Conventional oil reserves are becoming more and more unsteady, and the world has finite hydrocarbon resources. With the odds stacked against maintaining oil levels through traditional methods, alternative means of finding and procuring oil are being considered.
New oil reservoirs are consistently being discovered in deep and ultra deep waters across the world, and these discoveries are providing medium-term answers to declining production from traditional methods of getting oil and gas. According to a recent study by ASDReports, this year the global capital expenditure in subsea production & processing systems infrastructure will be $8.89bn.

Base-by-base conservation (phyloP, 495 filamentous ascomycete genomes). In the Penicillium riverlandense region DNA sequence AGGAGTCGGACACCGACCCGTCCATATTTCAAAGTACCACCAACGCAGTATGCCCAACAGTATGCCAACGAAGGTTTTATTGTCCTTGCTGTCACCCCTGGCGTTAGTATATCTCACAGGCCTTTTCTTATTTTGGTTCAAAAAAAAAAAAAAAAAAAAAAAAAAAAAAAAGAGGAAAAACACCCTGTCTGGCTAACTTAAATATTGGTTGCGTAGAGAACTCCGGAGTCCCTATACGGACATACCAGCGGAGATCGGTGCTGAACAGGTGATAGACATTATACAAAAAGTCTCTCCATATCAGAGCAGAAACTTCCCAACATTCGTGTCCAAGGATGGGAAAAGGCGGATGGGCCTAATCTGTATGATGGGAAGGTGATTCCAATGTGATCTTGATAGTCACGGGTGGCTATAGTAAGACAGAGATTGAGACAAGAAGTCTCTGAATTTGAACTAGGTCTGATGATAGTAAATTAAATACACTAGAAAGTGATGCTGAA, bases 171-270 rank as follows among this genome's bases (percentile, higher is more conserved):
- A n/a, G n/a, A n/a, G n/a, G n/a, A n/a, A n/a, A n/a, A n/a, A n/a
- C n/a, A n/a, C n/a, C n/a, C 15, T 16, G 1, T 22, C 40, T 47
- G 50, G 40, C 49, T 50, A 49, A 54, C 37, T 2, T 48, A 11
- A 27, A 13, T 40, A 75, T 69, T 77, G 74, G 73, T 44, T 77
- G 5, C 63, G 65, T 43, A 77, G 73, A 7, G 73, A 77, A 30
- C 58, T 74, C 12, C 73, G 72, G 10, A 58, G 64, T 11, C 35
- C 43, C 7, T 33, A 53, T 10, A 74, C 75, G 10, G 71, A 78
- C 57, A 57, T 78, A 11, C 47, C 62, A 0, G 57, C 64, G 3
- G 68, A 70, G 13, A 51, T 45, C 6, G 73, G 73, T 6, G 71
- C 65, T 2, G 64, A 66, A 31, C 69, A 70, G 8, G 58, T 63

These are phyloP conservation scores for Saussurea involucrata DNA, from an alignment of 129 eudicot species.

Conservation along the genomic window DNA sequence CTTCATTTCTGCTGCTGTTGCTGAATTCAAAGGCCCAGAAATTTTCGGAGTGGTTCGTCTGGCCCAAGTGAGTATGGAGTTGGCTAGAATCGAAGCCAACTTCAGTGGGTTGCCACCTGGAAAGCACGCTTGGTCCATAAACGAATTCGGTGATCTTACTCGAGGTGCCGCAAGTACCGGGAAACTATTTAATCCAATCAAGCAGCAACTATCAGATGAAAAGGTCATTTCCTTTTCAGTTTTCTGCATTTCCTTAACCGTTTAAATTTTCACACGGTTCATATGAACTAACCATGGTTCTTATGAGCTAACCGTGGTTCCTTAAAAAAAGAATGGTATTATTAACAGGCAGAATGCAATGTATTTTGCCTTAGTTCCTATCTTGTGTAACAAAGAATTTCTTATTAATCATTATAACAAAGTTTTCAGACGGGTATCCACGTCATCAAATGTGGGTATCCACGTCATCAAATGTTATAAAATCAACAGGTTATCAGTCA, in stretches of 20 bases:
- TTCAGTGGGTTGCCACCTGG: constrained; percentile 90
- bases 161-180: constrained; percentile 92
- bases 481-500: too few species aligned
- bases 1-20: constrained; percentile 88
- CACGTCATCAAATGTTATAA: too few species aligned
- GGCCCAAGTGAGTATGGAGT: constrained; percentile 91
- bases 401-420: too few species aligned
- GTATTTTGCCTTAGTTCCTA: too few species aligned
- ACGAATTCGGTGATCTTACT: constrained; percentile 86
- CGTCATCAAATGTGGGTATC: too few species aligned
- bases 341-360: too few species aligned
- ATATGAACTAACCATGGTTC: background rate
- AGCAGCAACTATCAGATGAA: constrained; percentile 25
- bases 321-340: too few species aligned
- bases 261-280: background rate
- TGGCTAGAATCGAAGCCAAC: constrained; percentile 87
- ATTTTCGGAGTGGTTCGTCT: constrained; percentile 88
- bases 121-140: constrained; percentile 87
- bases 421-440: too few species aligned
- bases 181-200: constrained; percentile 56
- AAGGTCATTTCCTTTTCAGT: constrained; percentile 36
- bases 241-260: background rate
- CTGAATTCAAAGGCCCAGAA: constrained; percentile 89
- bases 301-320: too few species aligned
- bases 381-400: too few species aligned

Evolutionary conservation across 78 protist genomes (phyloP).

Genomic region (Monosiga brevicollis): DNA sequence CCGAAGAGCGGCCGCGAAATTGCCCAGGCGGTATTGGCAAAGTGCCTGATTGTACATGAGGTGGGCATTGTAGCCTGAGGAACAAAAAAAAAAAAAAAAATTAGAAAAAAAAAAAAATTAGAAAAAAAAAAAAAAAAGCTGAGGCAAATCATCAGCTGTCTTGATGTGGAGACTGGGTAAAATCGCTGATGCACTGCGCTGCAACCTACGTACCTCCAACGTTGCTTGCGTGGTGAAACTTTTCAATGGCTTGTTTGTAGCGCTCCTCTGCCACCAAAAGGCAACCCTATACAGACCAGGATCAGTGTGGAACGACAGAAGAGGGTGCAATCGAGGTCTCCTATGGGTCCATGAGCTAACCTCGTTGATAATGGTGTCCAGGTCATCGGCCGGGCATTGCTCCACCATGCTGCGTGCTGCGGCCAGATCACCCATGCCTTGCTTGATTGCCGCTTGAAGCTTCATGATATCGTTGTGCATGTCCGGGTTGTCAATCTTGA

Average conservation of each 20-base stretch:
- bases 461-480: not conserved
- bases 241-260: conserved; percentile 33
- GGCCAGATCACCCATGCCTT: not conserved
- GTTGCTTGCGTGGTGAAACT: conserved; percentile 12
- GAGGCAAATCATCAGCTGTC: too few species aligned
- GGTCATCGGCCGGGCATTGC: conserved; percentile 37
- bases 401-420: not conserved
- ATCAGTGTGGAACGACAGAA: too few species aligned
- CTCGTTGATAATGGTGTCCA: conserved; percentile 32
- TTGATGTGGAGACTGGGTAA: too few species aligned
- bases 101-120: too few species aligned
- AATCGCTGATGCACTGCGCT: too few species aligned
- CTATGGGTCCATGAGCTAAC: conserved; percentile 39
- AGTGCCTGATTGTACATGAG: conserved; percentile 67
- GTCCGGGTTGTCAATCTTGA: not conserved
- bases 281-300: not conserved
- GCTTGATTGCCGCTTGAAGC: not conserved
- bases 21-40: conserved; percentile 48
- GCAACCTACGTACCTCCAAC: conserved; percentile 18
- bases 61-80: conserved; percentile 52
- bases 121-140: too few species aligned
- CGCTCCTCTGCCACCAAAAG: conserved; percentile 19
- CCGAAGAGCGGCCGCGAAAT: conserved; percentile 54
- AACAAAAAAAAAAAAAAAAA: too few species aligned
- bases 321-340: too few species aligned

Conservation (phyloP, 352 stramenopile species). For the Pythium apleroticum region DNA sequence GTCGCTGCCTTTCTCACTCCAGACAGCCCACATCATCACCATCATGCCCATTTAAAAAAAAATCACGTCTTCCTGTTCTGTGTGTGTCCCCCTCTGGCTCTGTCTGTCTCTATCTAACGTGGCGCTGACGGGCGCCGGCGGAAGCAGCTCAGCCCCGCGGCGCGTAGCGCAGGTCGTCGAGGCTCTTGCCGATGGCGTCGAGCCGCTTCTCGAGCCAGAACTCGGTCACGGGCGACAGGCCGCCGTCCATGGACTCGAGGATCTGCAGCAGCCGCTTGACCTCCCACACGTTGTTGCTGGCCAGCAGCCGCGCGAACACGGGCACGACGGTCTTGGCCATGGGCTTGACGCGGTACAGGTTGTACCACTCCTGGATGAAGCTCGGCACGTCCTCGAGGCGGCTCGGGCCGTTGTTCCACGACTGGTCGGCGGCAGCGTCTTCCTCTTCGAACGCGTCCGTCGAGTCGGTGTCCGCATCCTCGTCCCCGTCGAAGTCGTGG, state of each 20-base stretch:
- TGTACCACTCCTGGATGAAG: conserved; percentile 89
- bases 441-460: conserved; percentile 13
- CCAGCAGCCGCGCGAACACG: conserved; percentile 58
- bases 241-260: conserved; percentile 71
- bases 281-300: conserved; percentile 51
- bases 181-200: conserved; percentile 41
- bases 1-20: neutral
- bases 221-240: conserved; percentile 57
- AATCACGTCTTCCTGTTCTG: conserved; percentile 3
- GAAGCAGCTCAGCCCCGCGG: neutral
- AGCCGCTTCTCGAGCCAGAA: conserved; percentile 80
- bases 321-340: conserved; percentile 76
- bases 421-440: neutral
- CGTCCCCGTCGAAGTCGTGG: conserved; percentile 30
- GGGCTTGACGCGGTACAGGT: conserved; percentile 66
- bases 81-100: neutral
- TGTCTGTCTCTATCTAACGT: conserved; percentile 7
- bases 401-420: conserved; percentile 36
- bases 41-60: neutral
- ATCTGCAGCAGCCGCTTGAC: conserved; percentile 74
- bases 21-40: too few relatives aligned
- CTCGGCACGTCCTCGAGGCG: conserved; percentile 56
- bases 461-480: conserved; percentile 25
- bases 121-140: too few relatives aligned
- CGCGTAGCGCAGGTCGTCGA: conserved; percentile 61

According to the study:
Exploration and production companies are investing heavily in offshore development projects. Most offshore projects in water depths beyond 200-300 metres benefit from subsea production and processing systems to lift hydrocarbons to the surface. As a greater share of oil and gas is supplied from deeper water depths, investment in subsea production and processing systems will grow larger over the next ten years.
While up until the 1970s there were few commercial gas and oil facilities producing from deepwater reservoirs, ongoing innovations in the way of multiphase pumps, subsea oil/water/gas/sand separation unites and wellhead systems has helped the system evolve to overcome earlier obstacles. Larger companies are now able to produce hydrocarbons even from the most challenging of environments, such as harsh or sensitive climates. Industry professionals are hopeful that with continued development, subsea production and processing systems will be a more safe and environmentally sustainable method of gathering hydrocarbons.